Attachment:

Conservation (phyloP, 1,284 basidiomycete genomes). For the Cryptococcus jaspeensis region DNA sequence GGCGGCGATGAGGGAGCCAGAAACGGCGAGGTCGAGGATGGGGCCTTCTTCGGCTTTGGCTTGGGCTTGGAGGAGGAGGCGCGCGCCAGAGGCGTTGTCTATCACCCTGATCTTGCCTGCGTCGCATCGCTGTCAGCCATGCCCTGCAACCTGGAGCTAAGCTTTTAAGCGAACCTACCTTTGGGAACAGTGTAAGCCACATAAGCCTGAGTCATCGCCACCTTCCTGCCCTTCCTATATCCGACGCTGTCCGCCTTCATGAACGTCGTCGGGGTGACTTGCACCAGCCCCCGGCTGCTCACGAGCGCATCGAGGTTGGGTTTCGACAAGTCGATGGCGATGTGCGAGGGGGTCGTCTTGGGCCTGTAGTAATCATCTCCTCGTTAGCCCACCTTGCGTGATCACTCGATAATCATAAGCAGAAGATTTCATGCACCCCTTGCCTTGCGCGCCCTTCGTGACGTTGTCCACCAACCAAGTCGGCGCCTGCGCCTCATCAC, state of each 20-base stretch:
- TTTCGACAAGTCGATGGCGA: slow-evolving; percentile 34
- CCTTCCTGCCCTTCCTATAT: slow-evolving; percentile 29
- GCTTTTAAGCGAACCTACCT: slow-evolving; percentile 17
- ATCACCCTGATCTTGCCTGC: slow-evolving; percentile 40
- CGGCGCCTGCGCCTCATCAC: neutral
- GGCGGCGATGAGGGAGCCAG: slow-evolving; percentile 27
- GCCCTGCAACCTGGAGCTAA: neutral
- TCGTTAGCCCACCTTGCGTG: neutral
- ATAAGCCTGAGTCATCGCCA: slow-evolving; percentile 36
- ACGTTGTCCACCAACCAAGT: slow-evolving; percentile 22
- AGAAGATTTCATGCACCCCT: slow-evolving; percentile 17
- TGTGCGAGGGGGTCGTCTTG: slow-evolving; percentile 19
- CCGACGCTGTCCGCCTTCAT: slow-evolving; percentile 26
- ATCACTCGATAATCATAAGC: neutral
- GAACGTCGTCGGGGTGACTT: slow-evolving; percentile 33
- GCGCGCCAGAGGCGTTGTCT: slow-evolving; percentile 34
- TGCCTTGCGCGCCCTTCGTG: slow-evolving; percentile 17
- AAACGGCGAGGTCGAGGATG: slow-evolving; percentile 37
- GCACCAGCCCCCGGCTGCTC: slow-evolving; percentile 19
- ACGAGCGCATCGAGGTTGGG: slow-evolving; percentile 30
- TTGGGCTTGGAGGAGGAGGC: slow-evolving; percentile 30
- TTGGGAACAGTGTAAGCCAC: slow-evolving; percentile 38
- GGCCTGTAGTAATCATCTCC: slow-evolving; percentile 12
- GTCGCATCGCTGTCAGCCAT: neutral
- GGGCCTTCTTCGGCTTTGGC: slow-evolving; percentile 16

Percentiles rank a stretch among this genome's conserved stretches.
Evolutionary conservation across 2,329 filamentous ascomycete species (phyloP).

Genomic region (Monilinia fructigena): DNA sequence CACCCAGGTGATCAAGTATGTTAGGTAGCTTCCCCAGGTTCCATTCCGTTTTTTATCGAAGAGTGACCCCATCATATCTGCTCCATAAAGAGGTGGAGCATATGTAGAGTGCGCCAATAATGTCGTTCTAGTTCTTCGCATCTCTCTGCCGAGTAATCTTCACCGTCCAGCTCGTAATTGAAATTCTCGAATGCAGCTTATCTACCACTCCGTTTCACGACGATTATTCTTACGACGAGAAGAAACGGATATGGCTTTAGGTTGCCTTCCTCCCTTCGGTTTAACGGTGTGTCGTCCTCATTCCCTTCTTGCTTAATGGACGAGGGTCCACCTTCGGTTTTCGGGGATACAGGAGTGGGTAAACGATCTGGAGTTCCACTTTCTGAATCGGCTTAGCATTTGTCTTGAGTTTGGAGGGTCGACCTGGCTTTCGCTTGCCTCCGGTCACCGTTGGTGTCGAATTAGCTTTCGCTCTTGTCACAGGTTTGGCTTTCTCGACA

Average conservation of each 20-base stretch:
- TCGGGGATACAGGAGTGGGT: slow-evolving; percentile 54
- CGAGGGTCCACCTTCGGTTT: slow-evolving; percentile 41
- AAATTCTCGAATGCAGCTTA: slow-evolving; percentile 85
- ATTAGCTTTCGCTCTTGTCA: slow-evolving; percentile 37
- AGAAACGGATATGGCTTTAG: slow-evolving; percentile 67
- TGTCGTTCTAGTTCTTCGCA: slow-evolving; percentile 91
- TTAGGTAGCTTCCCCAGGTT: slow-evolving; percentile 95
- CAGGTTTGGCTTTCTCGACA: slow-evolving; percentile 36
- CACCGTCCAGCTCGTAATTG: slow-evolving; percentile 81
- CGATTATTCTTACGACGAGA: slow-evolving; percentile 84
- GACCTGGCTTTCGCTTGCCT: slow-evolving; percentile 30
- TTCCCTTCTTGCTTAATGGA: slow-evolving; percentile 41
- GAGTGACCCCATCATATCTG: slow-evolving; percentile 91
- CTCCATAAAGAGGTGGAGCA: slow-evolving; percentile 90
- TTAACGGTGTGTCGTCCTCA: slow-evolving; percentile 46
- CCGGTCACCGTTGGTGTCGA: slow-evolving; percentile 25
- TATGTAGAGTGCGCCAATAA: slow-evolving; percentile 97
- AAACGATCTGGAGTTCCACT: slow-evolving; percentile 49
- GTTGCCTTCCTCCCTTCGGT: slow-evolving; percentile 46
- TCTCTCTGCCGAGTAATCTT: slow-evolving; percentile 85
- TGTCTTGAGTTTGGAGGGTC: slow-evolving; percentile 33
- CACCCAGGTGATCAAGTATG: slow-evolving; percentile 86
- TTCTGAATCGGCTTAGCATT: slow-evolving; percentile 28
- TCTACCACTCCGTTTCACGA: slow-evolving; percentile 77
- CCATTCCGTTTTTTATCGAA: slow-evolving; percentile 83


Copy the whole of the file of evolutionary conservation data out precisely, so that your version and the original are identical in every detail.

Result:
Conservation (phyloP, 1,284 basidiomycete genomes). For the Cryptococcus jaspeensis region DNA sequence GGCGGCGATGAGGGAGCCAGAAACGGCGAGGTCGAGGATGGGGCCTTCTTCGGCTTTGGCTTGGGCTTGGAGGAGGAGGCGCGCGCCAGAGGCGTTGTCTATCACCCTGATCTTGCCTGCGTCGCATCGCTGTCAGCCATGCCCTGCAACCTGGAGCTAAGCTTTTAAGCGAACCTACCTTTGGGAACAGTGTAAGCCACATAAGCCTGAGTCATCGCCACCTTCCTGCCCTTCCTATATCCGACGCTGTCCGCCTTCATGAACGTCGTCGGGGTGACTTGCACCAGCCCCCGGCTGCTCACGAGCGCATCGAGGTTGGGTTTCGACAAGTCGATGGCGATGTGCGAGGGGGTCGTCTTGGGCCTGTAGTAATCATCTCCTCGTTAGCCCACCTTGCGTGATCACTCGATAATCATAAGCAGAAGATTTCATGCACCCCTTGCCTTGCGCGCCCTTCGTGACGTTGTCCACCAACCAAGTCGGCGCCTGCGCCTCATCAC, state of each 20-base stretch:
- TTTCGACAAGTCGATGGCGA: slow-evolving; percentile 34
- CCTTCCTGCCCTTCCTATAT: slow-evolving; percentile 29
- GCTTTTAAGCGAACCTACCT: slow-evolving; percentile 17
- ATCACCCTGATCTTGCCTGC: slow-evolving; percentile 40
- CGGCGCCTGCGCCTCATCAC: neutral
- GGCGGCGATGAGGGAGCCAG: slow-evolving; percentile 27
- GCCCTGCAACCTGGAGCTAA: neutral
- TCGTTAGCCCACCTTGCGTG: neutral
- ATAAGCCTGAGTCATCGCCA: slow-evolving; percentile 36
- ACGTTGTCCACCAACCAAGT: slow-evolving; percentile 22
- AGAAGATTTCATGCACCCCT: slow-evolving; percentile 17
- TGTGCGAGGGGGTCGTCTTG: slow-evolving; percentile 19
- CCGACGCTGTCCGCCTTCAT: slow-evolving; percentile 26
- ATCACTCGATAATCATAAGC: neutral
- GAACGTCGTCGGGGTGACTT: slow-evolving; percentile 33
- GCGCGCCAGAGGCGTTGTCT: slow-evolving; percentile 34
- TGCCTTGCGCGCCCTTCGTG: slow-evolving; percentile 17
- AAACGGCGAGGTCGAGGATG: slow-evolving; percentile 37
- GCACCAGCCCCCGGCTGCTC: slow-evolving; percentile 19
- ACGAGCGCATCGAGGTTGGG: slow-evolving; percentile 30
- TTGGGCTTGGAGGAGGAGGC: slow-evolving; percentile 30
- TTGGGAACAGTGTAAGCCAC: slow-evolving; percentile 38
- GGCCTGTAGTAATCATCTCC: slow-evolving; percentile 12
- GTCGCATCGCTGTCAGCCAT: neutral
- GGGCCTTCTTCGGCTTTGGC: slow-evolving; percentile 16

Percentiles rank a stretch among this genome's conserved stretches.
Evolutionary conservation across 2,329 filamentous ascomycete species (phyloP).

Genomic region (Monilinia fructigena): DNA sequence CACCCAGGTGATCAAGTATGTTAGGTAGCTTCCCCAGGTTCCATTCCGTTTTTTATCGAAGAGTGACCCCATCATATCTGCTCCATAAAGAGGTGGAGCATATGTAGAGTGCGCCAATAATGTCGTTCTAGTTCTTCGCATCTCTCTGCCGAGTAATCTTCACCGTCCAGCTCGTAATTGAAATTCTCGAATGCAGCTTATCTACCACTCCGTTTCACGACGATTATTCTTACGACGAGAAGAAACGGATATGGCTTTAGGTTGCCTTCCTCCCTTCGGTTTAACGGTGTGTCGTCCTCATTCCCTTCTTGCTTAATGGACGAGGGTCCACCTTCGGTTTTCGGGGATACAGGAGTGGGTAAACGATCTGGAGTTCCACTTTCTGAATCGGCTTAGCATTTGTCTTGAGTTTGGAGGGTCGACCTGGCTTTCGCTTGCCTCCGGTCACCGTTGGTGTCGAATTAGCTTTCGCTCTTGTCACAGGTTTGGCTTTCTCGACA

Average conservation of each 20-base stretch:
- TCGGGGATACAGGAGTGGGT: slow-evolving; percentile 54
- CGAGGGTCCACCTTCGGTTT: slow-evolving; percentile 41
- AAATTCTCGAATGCAGCTTA: slow-evolving; percentile 85
- ATTAGCTTTCGCTCTTGTCA: slow-evolving; percentile 37
- AGAAACGGATATGGCTTTAG: slow-evolving; percentile 67
- TGTCGTTCTAGTTCTTCGCA: slow-evolving; percentile 91
- TTAGGTAGCTTCCCCAGGTT: slow-evolving; percentile 95
- CAGGTTTGGCTTTCTCGACA: slow-evolving; percentile 36
- CACCGTCCAGCTCGTAATTG: slow-evolving; percentile 81
- CGATTATTCTTACGACGAGA: slow-evolving; percentile 84
- GACCTGGCTTTCGCTTGCCT: slow-evolving; percentile 30
- TTCCCTTCTTGCTTAATGGA: slow-evolving; percentile 41
- GAGTGACCCCATCATATCTG: slow-evolving; percentile 91
- CTCCATAAAGAGGTGGAGCA: slow-evolving; percentile 90
- TTAACGGTGTGTCGTCCTCA: slow-evolving; percentile 46
- CCGGTCACCGTTGGTGTCGA: slow-evolving; percentile 25
- TATGTAGAGTGCGCCAATAA: slow-evolving; percentile 97
- AAACGATCTGGAGTTCCACT: slow-evolving; percentile 49
- GTTGCCTTCCTCCCTTCGGT: slow-evolving; percentile 46
- TCTCTCTGCCGAGTAATCTT: slow-evolving; percentile 85
- TGTCTTGAGTTTGGAGGGTC: slow-evolving; percentile 33
- CACCCAGGTGATCAAGTATG: slow-evolving; percentile 86
- TTCTGAATCGGCTTAGCATT: slow-evolving; percentile 28
- TCTACCACTCCGTTTCACGA: slow-evolving; percentile 77
- CCATTCCGTTTTTTATCGAA: slow-evolving; percentile 83